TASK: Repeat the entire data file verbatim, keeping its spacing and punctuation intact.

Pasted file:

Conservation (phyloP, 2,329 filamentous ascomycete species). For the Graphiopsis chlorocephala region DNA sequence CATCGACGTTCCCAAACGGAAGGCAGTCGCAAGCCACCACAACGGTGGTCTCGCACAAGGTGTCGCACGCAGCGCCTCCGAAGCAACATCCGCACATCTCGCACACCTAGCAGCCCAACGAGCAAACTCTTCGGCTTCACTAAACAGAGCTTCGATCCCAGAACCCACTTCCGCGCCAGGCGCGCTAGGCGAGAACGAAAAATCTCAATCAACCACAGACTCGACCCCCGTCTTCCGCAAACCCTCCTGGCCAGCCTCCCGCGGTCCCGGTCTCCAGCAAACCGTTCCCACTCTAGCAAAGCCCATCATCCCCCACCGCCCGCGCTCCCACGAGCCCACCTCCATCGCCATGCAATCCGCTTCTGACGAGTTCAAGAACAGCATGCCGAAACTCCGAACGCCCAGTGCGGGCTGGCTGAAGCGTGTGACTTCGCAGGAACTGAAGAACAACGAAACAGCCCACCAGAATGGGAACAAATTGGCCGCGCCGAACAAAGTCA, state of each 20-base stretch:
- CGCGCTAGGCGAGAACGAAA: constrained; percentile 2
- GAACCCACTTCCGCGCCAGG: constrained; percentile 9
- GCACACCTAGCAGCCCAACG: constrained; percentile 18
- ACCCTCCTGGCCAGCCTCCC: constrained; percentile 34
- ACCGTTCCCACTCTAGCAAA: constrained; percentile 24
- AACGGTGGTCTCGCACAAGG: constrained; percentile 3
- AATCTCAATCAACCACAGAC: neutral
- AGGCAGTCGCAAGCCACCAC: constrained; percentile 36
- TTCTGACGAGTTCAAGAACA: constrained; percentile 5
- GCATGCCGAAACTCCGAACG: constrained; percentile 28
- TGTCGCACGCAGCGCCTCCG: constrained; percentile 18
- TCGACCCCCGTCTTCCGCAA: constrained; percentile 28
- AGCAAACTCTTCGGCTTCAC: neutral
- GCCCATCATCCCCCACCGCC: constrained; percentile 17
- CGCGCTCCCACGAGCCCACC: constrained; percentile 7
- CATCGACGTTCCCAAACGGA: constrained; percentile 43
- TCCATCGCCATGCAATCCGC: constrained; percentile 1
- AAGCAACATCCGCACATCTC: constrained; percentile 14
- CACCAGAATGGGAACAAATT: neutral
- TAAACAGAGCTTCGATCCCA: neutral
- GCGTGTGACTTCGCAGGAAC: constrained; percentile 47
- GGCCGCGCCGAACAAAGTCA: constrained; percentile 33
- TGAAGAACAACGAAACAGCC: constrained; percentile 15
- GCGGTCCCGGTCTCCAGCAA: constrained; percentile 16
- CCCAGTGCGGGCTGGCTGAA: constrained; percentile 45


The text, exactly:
Conservation (phyloP, 2,329 filamentous ascomycete species). For the Graphiopsis chlorocephala region DNA sequence CATCGACGTTCCCAAACGGAAGGCAGTCGCAAGCCACCACAACGGTGGTCTCGCACAAGGTGTCGCACGCAGCGCCTCCGAAGCAACATCCGCACATCTCGCACACCTAGCAGCCCAACGAGCAAACTCTTCGGCTTCACTAAACAGAGCTTCGATCCCAGAACCCACTTCCGCGCCAGGCGCGCTAGGCGAGAACGAAAAATCTCAATCAACCACAGACTCGACCCCCGTCTTCCGCAAACCCTCCTGGCCAGCCTCCCGCGGTCCCGGTCTCCAGCAAACCGTTCCCACTCTAGCAAAGCCCATCATCCCCCACCGCCCGCGCTCCCACGAGCCCACCTCCATCGCCATGCAATCCGCTTCTGACGAGTTCAAGAACAGCATGCCGAAACTCCGAACGCCCAGTGCGGGCTGGCTGAAGCGTGTGACTTCGCAGGAACTGAAGAACAACGAAACAGCCCACCAGAATGGGAACAAATTGGCCGCGCCGAACAAAGTCA, state of each 20-base stretch:
- CGCGCTAGGCGAGAACGAAA: constrained; percentile 2
- GAACCCACTTCCGCGCCAGG: constrained; percentile 9
- GCACACCTAGCAGCCCAACG: constrained; percentile 18
- ACCCTCCTGGCCAGCCTCCC: constrained; percentile 34
- ACCGTTCCCACTCTAGCAAA: constrained; percentile 24
- AACGGTGGTCTCGCACAAGG: constrained; percentile 3
- AATCTCAATCAACCACAGAC: neutral
- AGGCAGTCGCAAGCCACCAC: constrained; percentile 36
- TTCTGACGAGTTCAAGAACA: constrained; percentile 5
- GCATGCCGAAACTCCGAACG: constrained; percentile 28
- TGTCGCACGCAGCGCCTCCG: constrained; percentile 18
- TCGACCCCCGTCTTCCGCAA: constrained; percentile 28
- AGCAAACTCTTCGGCTTCAC: neutral
- GCCCATCATCCCCCACCGCC: constrained; percentile 17
- CGCGCTCCCACGAGCCCACC: constrained; percentile 7
- CATCGACGTTCCCAAACGGA: constrained; percentile 43
- TCCATCGCCATGCAATCCGC: constrained; percentile 1
- AAGCAACATCCGCACATCTC: constrained; percentile 14
- CACCAGAATGGGAACAAATT: neutral
- TAAACAGAGCTTCGATCCCA: neutral
- GCGTGTGACTTCGCAGGAAC: constrained; percentile 47
- GGCCGCGCCGAACAAAGTCA: constrained; percentile 33
- TGAAGAACAACGAAACAGCC: constrained; percentile 15
- GCGGTCCCGGTCTCCAGCAA: constrained; percentile 16
- CCCAGTGCGGGCTGGCTGAA: constrained; percentile 45